Author : Kristin Kirby
They’ve locked me in the device like they do every time. But this time I’m putting up a fight. I scissor and kick my cramped legs, wave my arms, and the device rocks a bit. That’s good. I’m stronger than before.
It was all a blur, my coming here. Images distorted and blinding, sounds loud and blaring. I was weak. Afraid. I could barely move, my limbs not used to the atmosphere, the weight.
I’ve acclimated a bit since then. Their language is difficult to parse, though, and so far I understand only a few words. With more time, I can crack it and communicate with them. Or maybe I’ll play it close to the vest, not let them know I understand what they’re saying. Keep the upper hand until I know what they intend to do with me.
I’ve been able to sit up, and once or twice make it to my hands and knees. I’m still unsteady; my strength soon fades and I collapse. But it’s a start.
I can’t clean up after myself, though. It’s uncomfortable and humiliating, but what can I do? I suspect the liquids and food they force-feed me, while just enough nourishment to keep me alive, are also designed to sustain my weakened, vulnerable state. They eat their own food in front of me, but when I reach for it, they pull it away.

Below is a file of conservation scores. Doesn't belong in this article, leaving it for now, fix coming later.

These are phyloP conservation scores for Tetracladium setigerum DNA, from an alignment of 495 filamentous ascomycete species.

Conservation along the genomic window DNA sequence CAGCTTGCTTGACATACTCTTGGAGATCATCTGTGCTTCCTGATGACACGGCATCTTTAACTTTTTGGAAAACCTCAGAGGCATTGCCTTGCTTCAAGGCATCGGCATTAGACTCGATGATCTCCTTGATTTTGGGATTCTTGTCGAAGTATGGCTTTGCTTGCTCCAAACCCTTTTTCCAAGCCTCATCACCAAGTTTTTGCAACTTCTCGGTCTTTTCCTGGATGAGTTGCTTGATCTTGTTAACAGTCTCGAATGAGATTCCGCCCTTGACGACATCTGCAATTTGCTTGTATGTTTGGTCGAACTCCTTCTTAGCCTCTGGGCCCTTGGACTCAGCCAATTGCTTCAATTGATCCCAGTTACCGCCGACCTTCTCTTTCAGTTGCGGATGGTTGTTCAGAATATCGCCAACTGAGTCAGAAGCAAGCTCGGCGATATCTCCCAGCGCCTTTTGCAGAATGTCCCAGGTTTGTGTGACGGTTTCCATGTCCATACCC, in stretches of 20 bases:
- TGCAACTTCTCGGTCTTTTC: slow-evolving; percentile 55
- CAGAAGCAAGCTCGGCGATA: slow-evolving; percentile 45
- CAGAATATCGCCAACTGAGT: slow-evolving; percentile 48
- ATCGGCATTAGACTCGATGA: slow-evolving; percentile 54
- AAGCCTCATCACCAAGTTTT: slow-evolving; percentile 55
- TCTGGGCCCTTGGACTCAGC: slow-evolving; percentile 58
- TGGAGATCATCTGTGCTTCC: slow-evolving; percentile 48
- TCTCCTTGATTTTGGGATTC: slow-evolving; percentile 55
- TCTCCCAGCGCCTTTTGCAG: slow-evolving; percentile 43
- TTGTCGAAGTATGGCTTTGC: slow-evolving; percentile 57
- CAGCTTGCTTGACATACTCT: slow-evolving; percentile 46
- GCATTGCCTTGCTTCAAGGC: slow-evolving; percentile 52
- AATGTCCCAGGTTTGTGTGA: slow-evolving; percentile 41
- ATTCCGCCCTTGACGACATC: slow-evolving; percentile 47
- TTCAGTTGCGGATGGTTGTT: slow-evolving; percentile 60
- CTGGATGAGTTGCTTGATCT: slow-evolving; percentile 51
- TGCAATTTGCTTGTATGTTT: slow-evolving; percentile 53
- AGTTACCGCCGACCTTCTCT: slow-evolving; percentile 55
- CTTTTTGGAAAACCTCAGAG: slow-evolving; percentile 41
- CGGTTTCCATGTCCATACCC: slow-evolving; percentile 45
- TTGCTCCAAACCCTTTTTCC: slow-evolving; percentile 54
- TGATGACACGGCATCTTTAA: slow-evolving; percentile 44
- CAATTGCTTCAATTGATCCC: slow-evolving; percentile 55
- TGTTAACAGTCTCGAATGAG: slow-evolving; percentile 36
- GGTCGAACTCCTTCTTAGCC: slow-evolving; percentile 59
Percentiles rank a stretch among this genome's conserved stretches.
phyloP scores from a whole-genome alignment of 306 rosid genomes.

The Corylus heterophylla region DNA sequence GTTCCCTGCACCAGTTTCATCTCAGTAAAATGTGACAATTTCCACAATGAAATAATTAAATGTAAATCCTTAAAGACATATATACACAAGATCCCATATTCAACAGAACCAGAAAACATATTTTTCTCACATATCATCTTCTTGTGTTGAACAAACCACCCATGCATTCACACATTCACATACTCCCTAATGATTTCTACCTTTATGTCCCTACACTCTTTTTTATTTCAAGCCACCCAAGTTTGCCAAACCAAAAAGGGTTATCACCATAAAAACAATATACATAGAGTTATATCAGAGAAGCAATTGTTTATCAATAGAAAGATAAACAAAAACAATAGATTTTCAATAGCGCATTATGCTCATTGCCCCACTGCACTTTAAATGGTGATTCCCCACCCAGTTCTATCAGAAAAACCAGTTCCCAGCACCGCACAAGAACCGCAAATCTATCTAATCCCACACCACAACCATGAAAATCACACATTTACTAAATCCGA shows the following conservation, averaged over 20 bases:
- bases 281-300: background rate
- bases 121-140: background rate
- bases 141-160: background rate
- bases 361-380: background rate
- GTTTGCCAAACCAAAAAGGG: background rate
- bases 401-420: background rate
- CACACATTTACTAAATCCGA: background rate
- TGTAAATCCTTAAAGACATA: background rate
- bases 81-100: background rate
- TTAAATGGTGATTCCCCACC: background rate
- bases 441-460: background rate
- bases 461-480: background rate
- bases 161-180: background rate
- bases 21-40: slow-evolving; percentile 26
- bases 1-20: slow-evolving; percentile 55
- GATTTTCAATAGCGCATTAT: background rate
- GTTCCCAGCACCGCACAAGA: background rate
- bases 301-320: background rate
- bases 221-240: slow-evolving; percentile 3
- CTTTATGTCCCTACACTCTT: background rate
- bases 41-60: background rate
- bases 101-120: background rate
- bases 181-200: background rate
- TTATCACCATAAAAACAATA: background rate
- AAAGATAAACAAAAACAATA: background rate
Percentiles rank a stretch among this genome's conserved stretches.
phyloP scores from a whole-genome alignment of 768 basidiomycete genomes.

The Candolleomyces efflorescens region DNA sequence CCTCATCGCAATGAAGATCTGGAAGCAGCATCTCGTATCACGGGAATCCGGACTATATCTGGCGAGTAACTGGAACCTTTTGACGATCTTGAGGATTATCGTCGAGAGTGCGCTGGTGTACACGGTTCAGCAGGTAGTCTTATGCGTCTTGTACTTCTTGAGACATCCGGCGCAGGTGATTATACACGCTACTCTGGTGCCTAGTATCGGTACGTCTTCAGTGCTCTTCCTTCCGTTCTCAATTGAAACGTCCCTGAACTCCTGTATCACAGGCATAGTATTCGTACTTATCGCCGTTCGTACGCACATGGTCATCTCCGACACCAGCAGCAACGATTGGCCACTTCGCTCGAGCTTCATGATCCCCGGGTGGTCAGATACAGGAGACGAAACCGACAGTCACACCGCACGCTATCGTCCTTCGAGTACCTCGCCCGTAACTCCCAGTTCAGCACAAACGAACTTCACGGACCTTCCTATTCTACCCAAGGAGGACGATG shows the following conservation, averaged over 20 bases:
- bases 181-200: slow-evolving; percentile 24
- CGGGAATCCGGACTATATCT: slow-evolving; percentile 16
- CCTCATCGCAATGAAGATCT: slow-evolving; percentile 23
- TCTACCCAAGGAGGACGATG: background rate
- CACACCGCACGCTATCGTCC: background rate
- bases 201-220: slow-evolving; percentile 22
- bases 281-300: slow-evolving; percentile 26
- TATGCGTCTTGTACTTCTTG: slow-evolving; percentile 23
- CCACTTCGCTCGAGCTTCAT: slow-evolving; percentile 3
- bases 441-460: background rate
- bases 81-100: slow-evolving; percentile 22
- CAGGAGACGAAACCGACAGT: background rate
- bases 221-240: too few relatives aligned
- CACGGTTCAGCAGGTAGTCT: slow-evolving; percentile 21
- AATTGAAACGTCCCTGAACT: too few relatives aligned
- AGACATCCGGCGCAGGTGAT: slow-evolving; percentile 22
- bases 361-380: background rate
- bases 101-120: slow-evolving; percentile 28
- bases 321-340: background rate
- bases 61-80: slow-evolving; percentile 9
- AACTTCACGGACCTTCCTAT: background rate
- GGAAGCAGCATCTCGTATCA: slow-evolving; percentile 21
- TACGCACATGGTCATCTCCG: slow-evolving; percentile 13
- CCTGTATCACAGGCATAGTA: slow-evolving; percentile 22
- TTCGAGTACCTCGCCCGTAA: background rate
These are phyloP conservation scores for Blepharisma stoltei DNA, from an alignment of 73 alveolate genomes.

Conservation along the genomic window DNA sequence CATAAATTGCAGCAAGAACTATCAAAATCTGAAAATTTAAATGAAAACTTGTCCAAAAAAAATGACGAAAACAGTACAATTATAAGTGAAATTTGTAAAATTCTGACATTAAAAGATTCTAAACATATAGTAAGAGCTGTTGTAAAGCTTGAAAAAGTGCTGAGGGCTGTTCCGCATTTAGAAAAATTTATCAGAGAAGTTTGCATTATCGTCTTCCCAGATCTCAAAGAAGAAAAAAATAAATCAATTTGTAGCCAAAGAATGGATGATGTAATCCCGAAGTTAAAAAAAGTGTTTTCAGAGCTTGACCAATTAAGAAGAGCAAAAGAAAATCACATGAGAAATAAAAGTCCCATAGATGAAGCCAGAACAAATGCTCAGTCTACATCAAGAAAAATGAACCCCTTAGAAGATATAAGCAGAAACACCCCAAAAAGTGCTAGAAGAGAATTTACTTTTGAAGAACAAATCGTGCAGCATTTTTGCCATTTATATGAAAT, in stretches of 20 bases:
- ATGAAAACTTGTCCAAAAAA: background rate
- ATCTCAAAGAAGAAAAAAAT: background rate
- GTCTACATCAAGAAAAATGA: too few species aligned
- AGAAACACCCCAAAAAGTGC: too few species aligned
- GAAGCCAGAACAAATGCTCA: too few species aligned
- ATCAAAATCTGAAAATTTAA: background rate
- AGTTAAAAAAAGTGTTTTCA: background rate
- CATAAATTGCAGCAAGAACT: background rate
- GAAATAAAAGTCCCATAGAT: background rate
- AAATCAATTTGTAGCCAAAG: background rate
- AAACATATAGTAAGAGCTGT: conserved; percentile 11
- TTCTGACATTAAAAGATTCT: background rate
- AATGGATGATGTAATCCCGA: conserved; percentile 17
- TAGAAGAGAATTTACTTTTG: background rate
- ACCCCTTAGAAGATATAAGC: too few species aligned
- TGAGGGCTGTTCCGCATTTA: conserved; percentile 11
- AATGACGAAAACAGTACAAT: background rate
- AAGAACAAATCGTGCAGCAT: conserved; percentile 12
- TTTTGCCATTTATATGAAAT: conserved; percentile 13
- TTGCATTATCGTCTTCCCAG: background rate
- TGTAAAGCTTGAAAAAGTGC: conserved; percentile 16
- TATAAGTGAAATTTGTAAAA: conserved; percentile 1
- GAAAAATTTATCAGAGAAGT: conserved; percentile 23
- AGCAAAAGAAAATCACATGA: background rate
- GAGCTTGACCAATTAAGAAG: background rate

The door to my quarters is frustratingly close, but bars on my cage prevent my getting to it. At night they hang a contraption overhead. It rotates and makes discordant tinks and squawks. I can’t figure out its purpose; I assume it’s to spy on my movements and alert my keepers of any attempts at escape. I find myself staring at it for hours, wondering how I can use it for just that. Like everything else, though, they keep it tantalizingly out of my ham-fisted reach.
It’s time. And right on schedule, here comes the airplane, which usually delivers a green mush substance. Sometimes it’s a train, accompanied by, from my main keeper, a hearty but unintelligible “choo choo!” But the mush never tastes like real food, and, as they don’t eat it themselves, it makes me suspicious.
I try to grab the airplane, to push it away, but my hands are clumsy balloons I can’t control. I bang on the surface of my device in frustration. My main keeper makes noises, waving its own long, spindly arms and baring its white teeth. It wants me to eat the mush, but I’m so angry all I can do is cry.
Eventually I get ahold of myself and open my mouth. I need nourishment, after all. This time the airplane delivers an orange substance, slightly sweet. Still only mush, but not as bad as the green stuff. I swish it around my mouth. Some dribbles down my chin, but I ingest enough to want more.
Okay. I’ll eat their mush substance. I’ll play by their rules. But only until I get stronger, until I can walk unaided. I’ll wait for them to slip up and forget to shut the bars of my cage. Then I’ll see what’s out there, what new world I’ve been dropped into.
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